Like how my father sometimes wants to look up more information about other minor side effects of Parkinson’s medication, only he can’t, because he hasn’t taken enough of a dosage to be able to operate the keyboard without frustrating himself. Still, he has this thing called ‘Speed dialling your son to get answers’.

I know of someone so used to Googling things, that when he doesn’t quite understand what you’re saying, instead of asking you to rephrase or elaborate, he says, ‘what does that mean? google it google it google it!’

So anyway, I’m barely hanging in there trying to catch up with the ingterneck, and I’m beginning to see myself slipping behind as chatter about something called “Web 2.0″ seems to get louder and louder until I cannot ignore it any more and have to Google it!

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Continue reading

24 hours of Flickr

If you’re a Flickr user, you probably already know about this. How about we all participate – and see what 24 hours on 5th May in Singapore looks like?

Excerpt from Flickr:

…To celebrate this global community, we invite you to join us in 24 Hours of Flickr, a day-long global photo project. On May 5 2007, grab your camera and whatever else you need, and chronicle your day in pictures.

Join the 24 Hours of Flickr group to get ready for the big day. After the big day, post your best photo to the group. We’d love to see the group photos on a map as well, so make sure you add your photos to the map using the Organizr.

Remember! We want the photos here to illustrate one day in the life of the Flickr community — May 5, 2007 — so, you can only submit a photo taken on May 5. (You’ll have until May 21 to add your photo.)…

If you’re not a Flickr user, get an account. It’s the best damn photo-sharing site on the ingterneck.

Join 24 Flickr
Join Flickr
See my Flickr photos

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History of cat blogging

Quite apt that I found this graphic (via Friskodude), seeing as I’ve been talking a lot about Jake the Cat, and been pointed to a couple of cat blogs in response:

History of cat blogging

While I started out on Blogger, and am a Flickr Pro account holder, I haven’t really (like Friskodude) gotten into YouTube, or the latest blogging accessory – Twitter. Sure I got an account and all that (had to – everyone else had one), but I struggle to find something to write and text the whole world about, unlike some people I know, who are able to report to their audience while sitting on the crapper – 1.47pm: Used four squares of toilet paper today. Not bad for single ply use. Must do better next time for the sake of tackling global climate change

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Human spirit abundant guest writer

Human spirit abundant guest writerI was desperate to know what the Zaobao Now section of Zaobao was saying because there was a mention of ‘Mr Miyagi’, so I ran the paragraph over with my computer’s nifty translator widget, and this is what it said:

Human spirit abundant guest writer Mr.Miyagi had even said perhaps, Lin Zhen thinks is the Singapore oldest abundant guest writer

Human spirit abundant guest writerThis Hua Yu really is damned cool.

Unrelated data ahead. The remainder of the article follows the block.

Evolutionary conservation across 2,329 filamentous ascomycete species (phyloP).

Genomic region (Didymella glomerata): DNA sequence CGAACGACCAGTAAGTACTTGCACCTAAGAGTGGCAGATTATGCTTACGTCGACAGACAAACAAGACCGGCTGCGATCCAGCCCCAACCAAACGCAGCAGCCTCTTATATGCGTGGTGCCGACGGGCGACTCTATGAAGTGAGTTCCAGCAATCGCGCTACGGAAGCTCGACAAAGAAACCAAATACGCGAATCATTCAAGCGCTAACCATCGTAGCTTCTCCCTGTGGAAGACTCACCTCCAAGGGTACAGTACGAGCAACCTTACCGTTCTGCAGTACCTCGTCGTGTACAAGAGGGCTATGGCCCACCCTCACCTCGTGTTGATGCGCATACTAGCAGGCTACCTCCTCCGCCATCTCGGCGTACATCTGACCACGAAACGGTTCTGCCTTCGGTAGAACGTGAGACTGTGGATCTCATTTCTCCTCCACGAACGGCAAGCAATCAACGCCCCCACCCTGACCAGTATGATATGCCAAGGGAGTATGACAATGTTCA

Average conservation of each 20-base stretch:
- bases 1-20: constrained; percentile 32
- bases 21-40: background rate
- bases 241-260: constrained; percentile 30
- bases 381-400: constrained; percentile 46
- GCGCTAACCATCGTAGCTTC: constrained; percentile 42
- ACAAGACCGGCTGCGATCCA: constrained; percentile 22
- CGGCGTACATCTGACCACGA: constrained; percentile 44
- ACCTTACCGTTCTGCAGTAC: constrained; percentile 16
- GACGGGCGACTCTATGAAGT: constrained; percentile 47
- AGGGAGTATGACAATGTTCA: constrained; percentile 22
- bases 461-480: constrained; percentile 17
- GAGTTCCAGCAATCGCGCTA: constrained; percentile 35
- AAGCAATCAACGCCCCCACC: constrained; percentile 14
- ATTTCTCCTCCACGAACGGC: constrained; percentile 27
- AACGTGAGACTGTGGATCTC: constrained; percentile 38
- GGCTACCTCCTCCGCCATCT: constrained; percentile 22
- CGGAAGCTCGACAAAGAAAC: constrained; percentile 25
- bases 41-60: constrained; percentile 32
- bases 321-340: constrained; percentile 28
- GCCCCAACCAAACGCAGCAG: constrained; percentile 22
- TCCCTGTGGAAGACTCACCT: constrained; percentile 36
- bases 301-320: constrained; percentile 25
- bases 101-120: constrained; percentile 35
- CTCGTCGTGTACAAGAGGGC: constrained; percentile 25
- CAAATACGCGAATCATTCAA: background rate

I’d have been kept more amused about this if not for my crook stomach lately that’s been making me more of a human wind abundant guest writer.

iTunes is playing an illegal copy of Spirit Voices from the album “Anthology, Disk 2″ by Paul Simon of which I have the original CD.

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Representing Singapore

Representing SingaporeA big thank you to Drs Edna Lim and Philip Holden for having Agagooga and myself at 10am in the morning, guest lecturing at NUS as part of the English Language & Literature Department’s ‘Representing Singapore‘ module. It was fun. (Thanks are in order to Agagooga and his fabulous Powerpoint skills too, or else I’d have been stuck for an hour trying to figure out how to set the slides up.)

Representing SingaporeIf you’ve come here after attending that lecture, forget everything you’ve just been told about the blog being a constructed facsimile of one’s identity, and just read everything here at face value, ok? Can?

iTunes is playing an illegal copy of Hay Que Entrarle a Palos a Ése (You’ve Got to Teach Him a Lesson) from the album “Buenos Hermanos” by Ibrahim Ferrer of which I have the original CD.

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Bless the squire and his relations

Elvis is aliveOnce, when I was in junior college, the discipline master reprimanded a schoolmate for having his shirt tucked out while school was still in session. He said to the errant boy, “How dare you walk around with your shirt tucked out like that? What do you think this is? Your grandfather’s school?”

My schoolmate thought for a bit, then decided to say it. He said, “As a matter of fact, yes, it is”, as he pointed to the plaque at the college’s foyer, which informed all and sundry that the college was built thanks in no small part to the very generous donations of his grandfather, one of the pioneers of Singapore’s banking industry.

Of course, that schoolmate was punished to a few days’ worth of detention, but if I remember correctly, he also said, “damn, that was worth it – how often do you get to say that?”

So insensitive, this boy, for keeping the discipline master in his proper station.

But apart from the occasional derisive, “eh, your friend government school one ah?”, we got along fine at this institution, where we schooled with the likes of the Tans, the Shaws, the Tangs, the Wees and the Liens. (Other families went to a less fun college).

P.S. photo has nothing to do with this post, so don’t read anything into it. I couldn’t.

iTunes is playing an illegal copy of The Ground Beneath Her Feet from the album “The Million Dollar Hotel” by U2 & Daniel Lanois of which I have the original CD.